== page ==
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Income distribution and income dynamics in the United Kingdom

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Author Info

  • Jaysri Dutta
  • J.A. Sefton and

    ()

  • M.R. Weale

    ()

Abstract

This paper examines why the distribution of income in the United Kingdom has become much less equal in recent years. A first step to understanding factors which may have led to this changed income distribution must be to produce a satisfactory descriptive model of income distribution itself. The authors propose a mode which simultaneously explains income transition and cross-sectional income distribution.

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Bibliographic Info

Paper provided by National Institute of Economic and Social Research in its series NIESR Discussion Papers with number 116.

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Date of creation: Mar 1997
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Handle: RePEc:nsr:niesrd:116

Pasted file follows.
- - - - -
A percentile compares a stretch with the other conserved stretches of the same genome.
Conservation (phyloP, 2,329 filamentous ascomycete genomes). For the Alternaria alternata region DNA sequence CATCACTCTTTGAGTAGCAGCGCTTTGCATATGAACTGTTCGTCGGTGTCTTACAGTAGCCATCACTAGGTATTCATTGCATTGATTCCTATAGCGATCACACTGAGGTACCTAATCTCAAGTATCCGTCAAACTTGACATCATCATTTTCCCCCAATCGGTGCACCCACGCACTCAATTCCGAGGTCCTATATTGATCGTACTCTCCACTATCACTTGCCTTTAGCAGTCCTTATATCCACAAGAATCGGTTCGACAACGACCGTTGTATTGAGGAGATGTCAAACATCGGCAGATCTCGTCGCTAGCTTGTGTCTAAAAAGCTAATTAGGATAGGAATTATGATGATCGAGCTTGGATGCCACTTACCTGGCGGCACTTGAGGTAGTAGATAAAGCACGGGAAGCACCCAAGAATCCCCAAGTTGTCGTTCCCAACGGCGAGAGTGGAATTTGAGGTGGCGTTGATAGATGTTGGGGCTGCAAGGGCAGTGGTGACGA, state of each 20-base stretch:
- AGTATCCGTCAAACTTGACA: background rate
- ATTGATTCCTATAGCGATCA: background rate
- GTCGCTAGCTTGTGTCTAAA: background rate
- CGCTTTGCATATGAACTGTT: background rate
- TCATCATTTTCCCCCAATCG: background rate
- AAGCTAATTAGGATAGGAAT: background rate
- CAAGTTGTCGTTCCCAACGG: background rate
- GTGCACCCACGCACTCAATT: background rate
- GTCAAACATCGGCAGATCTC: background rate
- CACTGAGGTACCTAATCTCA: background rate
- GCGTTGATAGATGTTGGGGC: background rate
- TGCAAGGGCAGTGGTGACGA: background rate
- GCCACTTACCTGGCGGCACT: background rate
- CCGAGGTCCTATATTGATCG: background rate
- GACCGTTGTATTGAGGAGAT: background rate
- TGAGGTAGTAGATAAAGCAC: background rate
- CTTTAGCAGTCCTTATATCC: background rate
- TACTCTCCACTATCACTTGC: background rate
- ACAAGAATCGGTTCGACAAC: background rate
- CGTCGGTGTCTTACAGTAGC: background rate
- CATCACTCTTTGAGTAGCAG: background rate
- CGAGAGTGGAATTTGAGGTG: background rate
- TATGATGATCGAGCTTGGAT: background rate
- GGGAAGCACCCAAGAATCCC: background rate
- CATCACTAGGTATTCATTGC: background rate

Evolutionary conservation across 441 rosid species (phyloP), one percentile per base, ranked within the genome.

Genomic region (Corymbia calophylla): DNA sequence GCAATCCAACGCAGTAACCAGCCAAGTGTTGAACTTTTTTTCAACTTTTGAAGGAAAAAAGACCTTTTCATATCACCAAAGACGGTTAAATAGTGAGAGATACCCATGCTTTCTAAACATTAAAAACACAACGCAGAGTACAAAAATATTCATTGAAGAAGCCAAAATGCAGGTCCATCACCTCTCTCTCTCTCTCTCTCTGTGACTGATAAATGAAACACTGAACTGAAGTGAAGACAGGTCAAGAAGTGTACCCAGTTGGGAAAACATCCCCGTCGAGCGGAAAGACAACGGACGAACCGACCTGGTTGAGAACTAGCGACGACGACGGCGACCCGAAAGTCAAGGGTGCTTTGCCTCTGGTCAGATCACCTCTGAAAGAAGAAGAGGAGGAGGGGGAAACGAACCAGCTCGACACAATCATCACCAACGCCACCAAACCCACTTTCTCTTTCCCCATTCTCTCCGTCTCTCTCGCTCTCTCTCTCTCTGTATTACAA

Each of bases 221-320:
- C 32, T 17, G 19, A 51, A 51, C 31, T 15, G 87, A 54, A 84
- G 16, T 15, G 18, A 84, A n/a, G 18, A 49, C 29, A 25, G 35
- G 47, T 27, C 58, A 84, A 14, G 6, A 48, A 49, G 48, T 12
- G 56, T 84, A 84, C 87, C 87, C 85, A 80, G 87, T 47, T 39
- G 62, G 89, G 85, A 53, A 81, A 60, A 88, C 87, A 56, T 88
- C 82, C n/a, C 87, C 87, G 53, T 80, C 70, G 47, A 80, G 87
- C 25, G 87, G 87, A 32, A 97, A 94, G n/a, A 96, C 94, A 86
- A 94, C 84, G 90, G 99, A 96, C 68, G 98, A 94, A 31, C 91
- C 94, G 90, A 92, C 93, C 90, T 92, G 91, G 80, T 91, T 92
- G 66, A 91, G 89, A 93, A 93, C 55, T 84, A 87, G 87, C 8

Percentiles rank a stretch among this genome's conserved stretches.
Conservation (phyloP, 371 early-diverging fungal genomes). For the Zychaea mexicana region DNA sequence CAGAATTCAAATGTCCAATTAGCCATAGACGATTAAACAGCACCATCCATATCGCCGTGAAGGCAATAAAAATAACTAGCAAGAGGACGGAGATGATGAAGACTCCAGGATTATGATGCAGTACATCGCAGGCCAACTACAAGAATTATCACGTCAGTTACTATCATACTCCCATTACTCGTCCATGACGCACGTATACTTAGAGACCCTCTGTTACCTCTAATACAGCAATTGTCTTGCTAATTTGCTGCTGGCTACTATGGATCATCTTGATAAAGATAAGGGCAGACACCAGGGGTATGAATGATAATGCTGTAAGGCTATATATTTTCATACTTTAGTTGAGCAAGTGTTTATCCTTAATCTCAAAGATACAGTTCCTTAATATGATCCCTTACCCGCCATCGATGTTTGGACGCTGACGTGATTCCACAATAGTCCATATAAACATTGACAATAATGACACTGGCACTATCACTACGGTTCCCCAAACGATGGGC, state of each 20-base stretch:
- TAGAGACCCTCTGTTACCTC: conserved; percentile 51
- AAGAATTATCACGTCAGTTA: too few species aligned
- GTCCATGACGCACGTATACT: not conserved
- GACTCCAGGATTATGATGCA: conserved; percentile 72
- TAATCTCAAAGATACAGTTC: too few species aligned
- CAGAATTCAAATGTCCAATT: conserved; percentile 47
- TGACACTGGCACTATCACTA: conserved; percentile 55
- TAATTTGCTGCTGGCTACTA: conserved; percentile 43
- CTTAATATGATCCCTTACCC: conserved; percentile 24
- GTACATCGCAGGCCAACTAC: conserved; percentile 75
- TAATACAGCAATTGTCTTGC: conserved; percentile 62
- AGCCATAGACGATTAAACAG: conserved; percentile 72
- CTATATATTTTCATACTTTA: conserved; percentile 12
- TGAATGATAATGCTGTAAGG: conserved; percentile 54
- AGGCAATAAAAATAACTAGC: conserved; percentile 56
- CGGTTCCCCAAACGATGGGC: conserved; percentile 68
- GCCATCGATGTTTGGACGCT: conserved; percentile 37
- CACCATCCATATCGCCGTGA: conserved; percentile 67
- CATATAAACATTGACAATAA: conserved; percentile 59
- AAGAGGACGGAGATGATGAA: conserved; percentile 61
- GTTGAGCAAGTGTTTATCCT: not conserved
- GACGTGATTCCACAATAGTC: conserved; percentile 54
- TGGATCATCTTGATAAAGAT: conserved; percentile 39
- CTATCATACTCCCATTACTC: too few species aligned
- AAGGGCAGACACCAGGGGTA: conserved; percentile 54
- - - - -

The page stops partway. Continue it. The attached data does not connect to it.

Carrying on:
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References

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  1. McDonald, James B & Mantrala, Anand, 1995. "The Distribution of Personal Income: Revisited," Journal of Applied Econometrics, John Wiley & Sons, Ltd., vol. 10(2), pages 201-04, April-Jun.
  2. John M. Abowd & David Card, 1986. "On the Covariance Structure of Earnings and Hours Changes," NBER Working Papers 1832, National Bureau of Economic Research, Inc.
  3. Peter Gottschalk & Robert Moffitt, 1994. "The Growth of Earnings Instability in the U.S. Labor Market," Brookings Papers on Economic Activity, Economic Studies Program, The Brookings Institution, vol. 25(2), pages 217-272.
  4. Majumder, Amita & Chakravarty, Satya Ranjan, 1990. "Distribution of Personal Income: Development of a New Model and Its Application to U.S. Income Data," Journal of Applied Econometrics, John Wiley & Sons, Ltd., vol. 5(2), pages 189-96, April-Jun.
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Cited by:
  1. Miles, David K & Sefton, James, 2002. "Optimal Social Security Design," CEPR Discussion Papers 3290, C.E.P.R. Discussion Papers.
  2. Sebastian Barnes & Gregory Thwaites, 2005. "'Real-world' mortgages, consumption volatility and the low inflation environment," Bank of England working papers 273, Bank of England.

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